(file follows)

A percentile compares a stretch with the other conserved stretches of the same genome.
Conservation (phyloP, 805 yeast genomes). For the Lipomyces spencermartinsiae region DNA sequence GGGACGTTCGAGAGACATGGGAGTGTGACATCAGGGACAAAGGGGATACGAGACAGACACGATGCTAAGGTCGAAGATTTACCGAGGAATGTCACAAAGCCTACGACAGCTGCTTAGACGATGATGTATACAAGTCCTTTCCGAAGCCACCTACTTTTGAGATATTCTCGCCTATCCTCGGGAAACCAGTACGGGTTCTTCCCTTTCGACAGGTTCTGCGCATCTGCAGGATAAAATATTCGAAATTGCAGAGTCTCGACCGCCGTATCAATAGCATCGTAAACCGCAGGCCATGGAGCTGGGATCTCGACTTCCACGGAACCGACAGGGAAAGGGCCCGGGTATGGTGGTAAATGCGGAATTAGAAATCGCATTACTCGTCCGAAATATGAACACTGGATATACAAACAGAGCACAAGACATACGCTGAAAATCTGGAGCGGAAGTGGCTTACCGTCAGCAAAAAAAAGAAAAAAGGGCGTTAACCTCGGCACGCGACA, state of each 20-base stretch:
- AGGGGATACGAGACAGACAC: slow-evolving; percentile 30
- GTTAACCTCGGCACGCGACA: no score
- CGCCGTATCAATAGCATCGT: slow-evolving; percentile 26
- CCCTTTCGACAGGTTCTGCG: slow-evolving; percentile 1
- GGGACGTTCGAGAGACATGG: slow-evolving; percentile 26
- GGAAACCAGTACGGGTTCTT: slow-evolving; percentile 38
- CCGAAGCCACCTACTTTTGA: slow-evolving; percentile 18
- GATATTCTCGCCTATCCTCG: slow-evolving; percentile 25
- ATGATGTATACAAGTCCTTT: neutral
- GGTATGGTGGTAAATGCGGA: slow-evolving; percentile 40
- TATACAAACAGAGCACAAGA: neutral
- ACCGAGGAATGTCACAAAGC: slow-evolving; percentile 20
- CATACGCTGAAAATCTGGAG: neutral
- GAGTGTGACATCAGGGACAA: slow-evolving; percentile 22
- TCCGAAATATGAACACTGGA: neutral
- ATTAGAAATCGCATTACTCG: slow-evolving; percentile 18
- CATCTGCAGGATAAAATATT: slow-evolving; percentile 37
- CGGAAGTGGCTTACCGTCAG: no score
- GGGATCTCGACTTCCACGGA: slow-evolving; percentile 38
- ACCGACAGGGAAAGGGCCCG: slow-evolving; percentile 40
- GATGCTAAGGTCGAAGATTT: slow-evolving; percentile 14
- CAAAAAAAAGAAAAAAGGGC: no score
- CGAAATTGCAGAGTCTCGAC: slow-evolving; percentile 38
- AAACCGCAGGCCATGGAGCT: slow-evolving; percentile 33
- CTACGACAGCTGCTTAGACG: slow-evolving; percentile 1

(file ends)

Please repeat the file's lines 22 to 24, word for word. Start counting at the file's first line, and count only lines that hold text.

- ACCGACAGGGAAAGGGCCCG: slow-evolving; percentile 40
- GATGCTAAGGTCGAAGATTT: slow-evolving; percentile 14
- CAAAAAAAAGAAAAAAGGGC: no score